2. Oops… I also forgot a couple of things. The next-generation gaming console is more of a “killer app” – something that is supposed to be the all-in-one, end-all device that is the centerpiece of one’s digital entertainment. This is how the system will be marketed – not as a gaming system. Even the PSP is marketed this way. (The only thing the PSP isn’t is a cell phone.)

    Microsoft has a really good reason for wanting more money for the Xbox 360 – they purposely took a major loss on the Xbox by selling it below value to compete with the marketplace. Five years ago, the real eventual target was the Xbox 360, but Microsoft had to get its foot in the door first. Now they can sell the Xbox 360 at a much higher price, and still expect to rake in tons more money. They even snatched back more control over the hardware used with their systems.

    You ask the question: “Are game developers going to make games that use every ability of the 360, when they know that some system owners will be unable to play the resulting product?” The PC gaming market also deals with this issue. However, with that market, gamers tend to like only one or two particular types of games (or maybe even one or two series or titles), and the hardware they use matches the games they play.

    And more to your point about Gaming and libraries. What defines a game (or Game) that’s good for library use? Does it have to be multiplayer on a network? Does it have to simulate real life? Does it have to be educational (to some extent)?

  3. You raise some interesting questions and points.

    I agree that the next-gen systems are aiming to be the all-in-one type devices. To be honest, that potential is one of the big things attracting me to the systems. I would LOVE to be able to play the downloads of various video clips and shows I’ve accumulated on my hard drive on my TV. Well ok, I can do it now by hooking up my laptop’s video out. But doing it seamlessly through the 360? The idea has great appeal. Unfortunately, to do that with the 360 I’ll need a PC running Win XP Media Center Edition. So for me (and a lot of other people I’ll bet), the 360 will miss the all-in-one target entirely.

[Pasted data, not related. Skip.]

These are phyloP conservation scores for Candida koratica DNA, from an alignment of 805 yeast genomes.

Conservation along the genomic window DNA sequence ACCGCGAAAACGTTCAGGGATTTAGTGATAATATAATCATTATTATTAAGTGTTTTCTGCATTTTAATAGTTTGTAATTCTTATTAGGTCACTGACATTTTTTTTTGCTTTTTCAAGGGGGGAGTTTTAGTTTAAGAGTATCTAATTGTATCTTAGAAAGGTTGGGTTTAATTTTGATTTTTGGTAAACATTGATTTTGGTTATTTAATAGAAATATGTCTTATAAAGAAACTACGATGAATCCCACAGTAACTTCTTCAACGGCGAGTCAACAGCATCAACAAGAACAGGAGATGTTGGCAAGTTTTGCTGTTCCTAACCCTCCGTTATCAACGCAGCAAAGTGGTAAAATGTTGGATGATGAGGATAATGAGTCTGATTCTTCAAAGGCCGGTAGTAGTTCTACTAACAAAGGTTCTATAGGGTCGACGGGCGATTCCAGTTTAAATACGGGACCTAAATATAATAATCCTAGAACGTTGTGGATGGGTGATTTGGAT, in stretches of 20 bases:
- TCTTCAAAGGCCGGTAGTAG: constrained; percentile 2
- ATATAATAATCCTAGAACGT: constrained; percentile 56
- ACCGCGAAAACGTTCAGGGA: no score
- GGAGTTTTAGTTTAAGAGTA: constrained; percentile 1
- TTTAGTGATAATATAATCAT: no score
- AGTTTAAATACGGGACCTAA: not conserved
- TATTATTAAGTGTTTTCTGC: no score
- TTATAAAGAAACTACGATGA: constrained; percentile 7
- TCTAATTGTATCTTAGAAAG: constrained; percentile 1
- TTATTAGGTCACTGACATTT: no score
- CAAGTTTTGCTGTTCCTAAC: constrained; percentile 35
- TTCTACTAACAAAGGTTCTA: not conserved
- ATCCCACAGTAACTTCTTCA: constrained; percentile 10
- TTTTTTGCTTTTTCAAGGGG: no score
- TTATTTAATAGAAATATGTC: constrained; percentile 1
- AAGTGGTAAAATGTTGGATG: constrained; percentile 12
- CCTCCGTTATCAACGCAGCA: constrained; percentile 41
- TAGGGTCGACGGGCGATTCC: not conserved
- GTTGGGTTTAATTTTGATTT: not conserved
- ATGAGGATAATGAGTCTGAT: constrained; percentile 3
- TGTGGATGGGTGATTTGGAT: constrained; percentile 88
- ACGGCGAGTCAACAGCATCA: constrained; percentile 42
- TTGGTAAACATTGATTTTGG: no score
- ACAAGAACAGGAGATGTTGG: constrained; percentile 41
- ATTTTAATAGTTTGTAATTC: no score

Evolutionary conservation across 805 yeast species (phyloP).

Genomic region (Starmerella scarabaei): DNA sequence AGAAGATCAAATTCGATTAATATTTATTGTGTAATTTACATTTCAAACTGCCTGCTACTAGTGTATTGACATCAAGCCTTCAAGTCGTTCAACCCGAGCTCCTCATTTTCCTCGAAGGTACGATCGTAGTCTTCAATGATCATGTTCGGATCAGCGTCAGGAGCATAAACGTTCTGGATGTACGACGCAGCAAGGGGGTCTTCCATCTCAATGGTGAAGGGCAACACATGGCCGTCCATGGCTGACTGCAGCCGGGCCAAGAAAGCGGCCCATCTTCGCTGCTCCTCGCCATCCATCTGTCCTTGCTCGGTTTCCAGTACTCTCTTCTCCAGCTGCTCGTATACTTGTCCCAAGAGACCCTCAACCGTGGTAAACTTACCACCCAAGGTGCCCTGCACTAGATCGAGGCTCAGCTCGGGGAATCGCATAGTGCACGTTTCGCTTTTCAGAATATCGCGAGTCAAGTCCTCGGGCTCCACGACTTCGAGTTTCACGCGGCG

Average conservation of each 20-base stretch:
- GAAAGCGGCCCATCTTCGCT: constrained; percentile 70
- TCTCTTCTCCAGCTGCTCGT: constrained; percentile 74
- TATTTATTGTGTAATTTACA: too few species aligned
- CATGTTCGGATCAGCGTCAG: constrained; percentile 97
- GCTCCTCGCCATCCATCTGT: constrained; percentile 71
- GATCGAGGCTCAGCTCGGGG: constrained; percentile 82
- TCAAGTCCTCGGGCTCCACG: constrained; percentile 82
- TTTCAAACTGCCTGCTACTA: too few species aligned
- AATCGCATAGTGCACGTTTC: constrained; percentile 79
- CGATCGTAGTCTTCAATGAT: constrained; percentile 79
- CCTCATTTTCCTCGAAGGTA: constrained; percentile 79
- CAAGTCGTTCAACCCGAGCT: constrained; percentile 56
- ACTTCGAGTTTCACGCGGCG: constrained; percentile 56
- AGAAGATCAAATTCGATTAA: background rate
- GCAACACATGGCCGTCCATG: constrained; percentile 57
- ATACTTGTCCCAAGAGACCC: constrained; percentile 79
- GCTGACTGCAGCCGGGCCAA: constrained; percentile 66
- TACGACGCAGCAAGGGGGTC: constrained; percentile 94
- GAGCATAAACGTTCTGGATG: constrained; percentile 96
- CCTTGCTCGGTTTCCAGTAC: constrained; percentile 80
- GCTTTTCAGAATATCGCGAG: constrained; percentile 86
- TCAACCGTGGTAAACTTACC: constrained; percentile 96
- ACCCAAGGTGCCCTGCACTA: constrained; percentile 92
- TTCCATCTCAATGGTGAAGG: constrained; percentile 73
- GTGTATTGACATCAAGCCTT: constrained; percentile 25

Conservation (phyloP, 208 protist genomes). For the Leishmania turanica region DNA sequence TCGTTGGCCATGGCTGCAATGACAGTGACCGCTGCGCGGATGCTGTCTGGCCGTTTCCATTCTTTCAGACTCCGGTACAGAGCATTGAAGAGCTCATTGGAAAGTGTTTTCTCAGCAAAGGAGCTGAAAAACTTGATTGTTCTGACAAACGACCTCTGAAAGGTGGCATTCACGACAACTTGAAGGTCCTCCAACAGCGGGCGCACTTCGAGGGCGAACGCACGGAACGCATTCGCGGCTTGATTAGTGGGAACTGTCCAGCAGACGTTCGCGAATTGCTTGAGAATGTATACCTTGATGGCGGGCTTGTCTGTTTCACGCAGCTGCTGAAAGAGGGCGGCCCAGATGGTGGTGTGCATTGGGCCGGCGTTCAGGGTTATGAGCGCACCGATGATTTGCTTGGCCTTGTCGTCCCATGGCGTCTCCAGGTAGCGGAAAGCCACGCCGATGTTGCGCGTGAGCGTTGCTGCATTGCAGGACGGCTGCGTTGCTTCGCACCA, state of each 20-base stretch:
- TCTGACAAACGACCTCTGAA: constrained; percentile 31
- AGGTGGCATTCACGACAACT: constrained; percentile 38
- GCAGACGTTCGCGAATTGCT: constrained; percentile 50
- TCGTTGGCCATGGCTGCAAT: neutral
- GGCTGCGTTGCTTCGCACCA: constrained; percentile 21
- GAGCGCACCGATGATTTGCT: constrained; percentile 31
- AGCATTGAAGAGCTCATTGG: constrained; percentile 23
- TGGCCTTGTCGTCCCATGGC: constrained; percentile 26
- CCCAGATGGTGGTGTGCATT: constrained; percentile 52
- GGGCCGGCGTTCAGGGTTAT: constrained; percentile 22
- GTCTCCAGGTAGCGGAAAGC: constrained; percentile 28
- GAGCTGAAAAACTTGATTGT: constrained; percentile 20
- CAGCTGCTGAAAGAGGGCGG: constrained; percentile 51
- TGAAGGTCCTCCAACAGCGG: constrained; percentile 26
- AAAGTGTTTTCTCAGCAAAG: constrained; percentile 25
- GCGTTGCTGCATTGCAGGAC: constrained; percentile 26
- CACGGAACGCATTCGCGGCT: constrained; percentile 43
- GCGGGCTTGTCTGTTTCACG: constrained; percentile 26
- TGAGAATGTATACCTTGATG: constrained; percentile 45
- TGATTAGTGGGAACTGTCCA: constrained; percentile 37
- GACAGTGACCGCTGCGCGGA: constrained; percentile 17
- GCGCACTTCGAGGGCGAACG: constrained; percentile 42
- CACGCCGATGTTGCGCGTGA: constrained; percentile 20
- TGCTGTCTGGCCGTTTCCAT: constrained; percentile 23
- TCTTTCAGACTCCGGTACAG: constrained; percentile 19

On the PC vs. Console market issue: The best thing about console gaming for me has always been that “it just works”. You pop a game in, hit the on button, and sit back to play. The game will work on any of the identical systems. With PC games, this isn’t necessarily so. Ever since King’s Quest VI destroyed my family’s computer a number of years back, I’ve been glad to avoid the hassle. I guess I’m afraid that the console market might be heading away from this classic simplicity. I don’t have the time or money to keep upgrading a PC to play the latest games – I don’t want to have to worry whether my console will support a game either. I question Microsoft’s apparent desire to destabilize what has been a key advantage of consoles for years.

    Re your final question about games in libraries, I’m probably not qualified to answer. You might want to check out some of the past discussion in the LibGaming Google Group:
    Also of interest are two articles John Scalzo wrote for about selecting games for a library:


  • Hidden Peanuts » Blog Archives » Xbox 360 Review 8/18/2005

    […] Filed Under: Gaming, Ramblings, Reviews, TechA little over a year ago, I ranted and raved against the Xbox 360. Well, I’ll admit I was wrong. […]